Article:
(1) Japan and the United States, as advanced industrial democracies sharing the basic ideals of freedom and democracy, have developed close cooperative relations in a wide range of fields, such as politics, economics, security, science and technology, medical science, education, and culture. The two countries have also been promoting "Japanese-American Cooperation in the Global Context" in order to solve the various global problems in today's increasingly interdependent world. The maintenance and development of such friendly relations with the United States is the cornerstone of Japan's diplomacy.
The United States also attaches great importance to its relations with Japan. As the new U.S. Ambassador to Japan Mansfield said (in his statement on assuming his post in Tokyo on June 7, 1977), "Never before have our two great countries shared so many common goals. Nor perhaps has the future presented us with so many common international challenges . . . In my recent talks with President Carter, he stressed the importance that he personally attaches to sustaining the closest possible relationship between Japan and the United States. He regards such ties as the cornerstone of American foreign policy-and as an essential part of any effort to solve the problems facing the world community."
In 1977, the Japanese Government furthered its dialogue with the United States, including Prime Minister Fukuda's visit to the United States, and tried to solve diverse pending issues and promote expanded friendly relations between the two countries through government-to-government consultations at the top level, such as the bilateral consultations on economic affairs and the negotiations on atomic energy, and also at the working level.
(2) Prime Minister Fukuda visited the United States and held talks with President Carter on March 21-22, 1977. With "Japanese-American Cooperation in the Global Context" as the main theme, the two leaders had a frank exchange of views on issues facing the world economy, the peace and prosperity of the Asia-Pacific region bilateral trade, and the peaceful use of atomic energy and nuclear non-proliferation, and they reaffirmed that cooperative relations between the two countries will be strengthened in dealing with problems affecting the entire international community.
Japan and Canada, as advanced industrial democracies sharing the basic ideals of freedom and democracy, have developed close cooperative relations in many fields, such as politics, economics, culture, and science and technology. In 1977, the two nations continued their positive efforts to promote these relations at both the Government and private levels.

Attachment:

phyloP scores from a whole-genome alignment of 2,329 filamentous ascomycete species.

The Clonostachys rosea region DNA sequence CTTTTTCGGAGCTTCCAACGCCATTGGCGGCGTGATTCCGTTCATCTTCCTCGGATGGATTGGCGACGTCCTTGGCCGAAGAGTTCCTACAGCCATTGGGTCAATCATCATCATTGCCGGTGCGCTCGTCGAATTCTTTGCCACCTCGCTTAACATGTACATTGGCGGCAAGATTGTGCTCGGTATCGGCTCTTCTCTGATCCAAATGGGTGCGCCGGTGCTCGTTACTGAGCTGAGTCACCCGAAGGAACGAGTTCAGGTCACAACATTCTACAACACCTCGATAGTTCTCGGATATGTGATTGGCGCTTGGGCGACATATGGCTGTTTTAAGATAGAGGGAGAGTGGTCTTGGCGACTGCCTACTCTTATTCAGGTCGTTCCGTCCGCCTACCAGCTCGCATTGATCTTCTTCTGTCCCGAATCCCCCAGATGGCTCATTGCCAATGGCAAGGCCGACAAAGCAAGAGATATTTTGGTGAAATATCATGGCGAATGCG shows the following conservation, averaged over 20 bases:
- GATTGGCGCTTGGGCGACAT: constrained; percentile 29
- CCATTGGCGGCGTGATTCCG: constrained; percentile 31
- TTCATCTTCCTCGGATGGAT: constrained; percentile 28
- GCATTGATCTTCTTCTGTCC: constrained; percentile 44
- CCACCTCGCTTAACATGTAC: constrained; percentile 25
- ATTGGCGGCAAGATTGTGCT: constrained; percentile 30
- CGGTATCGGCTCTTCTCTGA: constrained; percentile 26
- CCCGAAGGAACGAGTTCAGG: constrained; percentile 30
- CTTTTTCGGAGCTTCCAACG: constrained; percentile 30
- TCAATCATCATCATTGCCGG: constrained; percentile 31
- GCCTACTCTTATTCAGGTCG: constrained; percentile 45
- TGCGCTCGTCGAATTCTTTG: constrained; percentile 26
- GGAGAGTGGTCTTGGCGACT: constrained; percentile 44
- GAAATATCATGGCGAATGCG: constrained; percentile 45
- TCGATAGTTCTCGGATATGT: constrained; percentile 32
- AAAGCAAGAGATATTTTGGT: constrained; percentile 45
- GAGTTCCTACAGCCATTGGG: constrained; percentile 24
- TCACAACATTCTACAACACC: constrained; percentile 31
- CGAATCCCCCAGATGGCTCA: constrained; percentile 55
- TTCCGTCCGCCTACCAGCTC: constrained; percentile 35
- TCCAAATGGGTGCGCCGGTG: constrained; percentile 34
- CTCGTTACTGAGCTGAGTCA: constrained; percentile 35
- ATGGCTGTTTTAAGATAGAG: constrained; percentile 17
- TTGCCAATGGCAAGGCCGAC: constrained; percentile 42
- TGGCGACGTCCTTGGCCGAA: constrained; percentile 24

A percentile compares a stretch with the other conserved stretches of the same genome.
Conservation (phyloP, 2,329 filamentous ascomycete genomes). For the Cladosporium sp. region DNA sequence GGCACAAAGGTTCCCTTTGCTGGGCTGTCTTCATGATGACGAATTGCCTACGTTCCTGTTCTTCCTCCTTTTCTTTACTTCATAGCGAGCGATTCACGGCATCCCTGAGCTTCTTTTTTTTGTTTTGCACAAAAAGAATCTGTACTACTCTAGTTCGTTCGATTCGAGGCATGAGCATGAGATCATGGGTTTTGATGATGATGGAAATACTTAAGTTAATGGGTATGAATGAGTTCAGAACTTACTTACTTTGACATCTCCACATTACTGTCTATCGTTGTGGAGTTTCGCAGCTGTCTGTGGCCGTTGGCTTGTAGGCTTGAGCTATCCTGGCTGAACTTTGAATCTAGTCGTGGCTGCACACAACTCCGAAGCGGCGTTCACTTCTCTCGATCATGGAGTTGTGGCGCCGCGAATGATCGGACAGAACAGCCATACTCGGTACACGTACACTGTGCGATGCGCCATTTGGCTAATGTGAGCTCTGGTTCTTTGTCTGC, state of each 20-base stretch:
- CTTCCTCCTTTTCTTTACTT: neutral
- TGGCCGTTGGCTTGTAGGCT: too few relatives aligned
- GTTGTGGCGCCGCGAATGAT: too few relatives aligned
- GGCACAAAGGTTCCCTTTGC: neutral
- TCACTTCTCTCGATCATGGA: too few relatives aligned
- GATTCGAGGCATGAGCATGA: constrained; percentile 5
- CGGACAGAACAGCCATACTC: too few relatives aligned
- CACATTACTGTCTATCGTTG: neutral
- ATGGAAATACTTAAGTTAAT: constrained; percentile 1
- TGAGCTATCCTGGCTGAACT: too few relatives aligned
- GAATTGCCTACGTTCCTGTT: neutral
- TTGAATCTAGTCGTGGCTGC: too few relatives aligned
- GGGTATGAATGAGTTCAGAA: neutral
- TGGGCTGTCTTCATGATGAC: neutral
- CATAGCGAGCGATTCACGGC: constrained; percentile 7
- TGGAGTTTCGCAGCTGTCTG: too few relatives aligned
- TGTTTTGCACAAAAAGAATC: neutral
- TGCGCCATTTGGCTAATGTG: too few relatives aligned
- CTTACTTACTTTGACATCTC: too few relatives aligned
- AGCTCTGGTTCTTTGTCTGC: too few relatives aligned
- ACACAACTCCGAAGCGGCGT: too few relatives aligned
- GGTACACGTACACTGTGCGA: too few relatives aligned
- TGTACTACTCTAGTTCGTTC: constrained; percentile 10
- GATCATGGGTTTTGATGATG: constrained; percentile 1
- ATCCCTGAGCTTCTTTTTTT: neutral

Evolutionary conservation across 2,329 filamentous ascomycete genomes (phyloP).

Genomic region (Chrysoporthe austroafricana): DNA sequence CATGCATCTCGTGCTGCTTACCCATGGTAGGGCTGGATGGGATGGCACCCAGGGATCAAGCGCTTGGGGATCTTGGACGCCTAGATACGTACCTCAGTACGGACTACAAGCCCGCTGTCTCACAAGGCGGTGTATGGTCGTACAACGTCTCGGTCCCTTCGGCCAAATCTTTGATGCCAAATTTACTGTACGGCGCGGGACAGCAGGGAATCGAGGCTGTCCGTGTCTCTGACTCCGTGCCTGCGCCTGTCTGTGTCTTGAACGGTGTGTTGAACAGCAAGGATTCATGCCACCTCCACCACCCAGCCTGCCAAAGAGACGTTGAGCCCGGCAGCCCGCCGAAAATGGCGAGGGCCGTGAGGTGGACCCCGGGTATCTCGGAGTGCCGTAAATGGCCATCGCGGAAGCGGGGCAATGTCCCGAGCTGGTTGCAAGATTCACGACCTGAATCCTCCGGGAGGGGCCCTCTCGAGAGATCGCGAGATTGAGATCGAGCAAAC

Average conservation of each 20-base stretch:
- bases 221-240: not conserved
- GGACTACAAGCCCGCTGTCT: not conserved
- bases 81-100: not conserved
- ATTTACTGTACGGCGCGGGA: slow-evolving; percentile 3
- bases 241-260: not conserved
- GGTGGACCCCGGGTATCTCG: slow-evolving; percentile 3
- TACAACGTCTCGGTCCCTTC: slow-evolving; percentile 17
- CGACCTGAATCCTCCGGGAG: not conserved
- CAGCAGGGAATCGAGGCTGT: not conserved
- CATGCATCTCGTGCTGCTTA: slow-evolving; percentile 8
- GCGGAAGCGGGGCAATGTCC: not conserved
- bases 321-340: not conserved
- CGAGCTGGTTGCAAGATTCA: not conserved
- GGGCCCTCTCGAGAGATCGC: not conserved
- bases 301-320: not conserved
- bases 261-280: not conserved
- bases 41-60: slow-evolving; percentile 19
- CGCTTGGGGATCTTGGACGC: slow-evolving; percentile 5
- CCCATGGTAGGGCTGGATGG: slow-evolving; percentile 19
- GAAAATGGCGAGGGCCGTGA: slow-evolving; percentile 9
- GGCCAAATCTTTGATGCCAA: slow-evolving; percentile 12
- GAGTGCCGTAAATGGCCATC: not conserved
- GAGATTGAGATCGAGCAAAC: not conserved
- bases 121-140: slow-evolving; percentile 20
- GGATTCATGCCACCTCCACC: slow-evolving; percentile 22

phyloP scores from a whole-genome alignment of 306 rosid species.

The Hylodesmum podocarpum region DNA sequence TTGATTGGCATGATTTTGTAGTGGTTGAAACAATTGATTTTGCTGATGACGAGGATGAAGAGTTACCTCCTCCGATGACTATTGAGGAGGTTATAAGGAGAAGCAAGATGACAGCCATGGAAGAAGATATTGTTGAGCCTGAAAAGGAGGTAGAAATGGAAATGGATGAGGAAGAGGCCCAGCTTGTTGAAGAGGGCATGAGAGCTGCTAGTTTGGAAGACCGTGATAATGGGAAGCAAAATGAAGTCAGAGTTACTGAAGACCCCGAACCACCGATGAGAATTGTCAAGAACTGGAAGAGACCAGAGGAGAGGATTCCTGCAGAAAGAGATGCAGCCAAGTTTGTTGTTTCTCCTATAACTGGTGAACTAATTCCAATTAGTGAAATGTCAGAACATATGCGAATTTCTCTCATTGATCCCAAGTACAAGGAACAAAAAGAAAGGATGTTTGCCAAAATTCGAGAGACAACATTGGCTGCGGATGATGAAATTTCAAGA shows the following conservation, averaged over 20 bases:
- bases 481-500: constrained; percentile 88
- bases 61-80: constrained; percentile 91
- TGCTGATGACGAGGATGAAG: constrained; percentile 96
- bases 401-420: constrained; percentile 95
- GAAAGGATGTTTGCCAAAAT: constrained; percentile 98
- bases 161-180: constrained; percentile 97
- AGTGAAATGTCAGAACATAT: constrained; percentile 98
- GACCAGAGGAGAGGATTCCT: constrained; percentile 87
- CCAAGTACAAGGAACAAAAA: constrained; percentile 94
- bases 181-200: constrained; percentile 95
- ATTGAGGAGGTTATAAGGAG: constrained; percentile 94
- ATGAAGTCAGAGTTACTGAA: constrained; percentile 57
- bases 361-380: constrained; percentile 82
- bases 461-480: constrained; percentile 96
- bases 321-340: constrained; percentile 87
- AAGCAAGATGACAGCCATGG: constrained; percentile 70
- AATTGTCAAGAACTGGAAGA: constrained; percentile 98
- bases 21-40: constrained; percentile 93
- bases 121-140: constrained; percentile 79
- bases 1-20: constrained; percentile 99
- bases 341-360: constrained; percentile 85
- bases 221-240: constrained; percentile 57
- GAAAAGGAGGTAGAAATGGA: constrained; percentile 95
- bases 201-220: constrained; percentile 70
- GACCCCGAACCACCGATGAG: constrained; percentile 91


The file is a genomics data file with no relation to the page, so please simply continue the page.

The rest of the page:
The Governments of both countries maintain close consultations on bilateral as well as multilateral problems of mutual concern. In June 1977, Foreign Minister Hatoyama visited Canada and held talks with Secretary of State for External Affairs Jamieson. In January 1978, Secretary Jamieson visited Japan for a frank exchange of views with Foreign Minister Sonoda. On that occasion, the negotiations for revision of the Atomic Energy Cooperation Agreement were virtually concluded, and the embargo imposed in early 1977 on shipments of Canadian uranium ore to Japan was lifted.
In the economic field, the Japan-Canada Joint Committee on Economic Cooperation held its first meeting in Vancouver in June 1977, under the Framework of Economic Co-operation signed in October 1976. There were also other active economic exchanges, including concrete efforts to establish a forum for regular consultations between Japanese and Canadian businessmen, a project agreed upon as a result of the visit of a Japanese economic mission to Canada in 1976.
IV. Latin America
1. Japan's diplomacy toward Latin America is aimed not only at maintaining but also at further expanding the existing friendly and cooperative relations with the countries of this region.
2. In recent years, most of the countries in this region have maintained political stability and, with the effective use of their rich natural resources, have actively promoted economic and social development and raised their educational and cultural levels. As a result, Latin America has become increasingly important in world politics and the Latin American nations are expected to play an ever-larger role.
At the same time, Japan has continued its tireless efforts to broaden and deepen the cooperative relations with Latin American countries in various fields such as exploitation of natural resources and economic cooperation so as to meet their expectations to the maximum extent possible while respecting their own initiatives and efforts for development.
3. In the political field, several diplomatic initiatives have been taken on the Japanese side, as exemplified by Foreign Minister Hatoyama's talks with his counterparts from Latin America during the U.N. General Assembly Session, which talks enabled both sides to exchange views on the general international political and economic situation, Japan-Latin American relations, and other issues of mutual interest. As such, these talks' were highly significant in deepening mutual understanding.
In the economic field, although relations between Japan and Latin America as a whole have been fairly close, these close economic relations have tended to be concentrated in a few specific countries. Therefore, from the point of view of seeking more balanced relations, Japan particularly welcomed governmental missions from Ecuador, Panama, Chile, and a few other countries with which economic ties have formerly been relatively weak.
V. Western Europe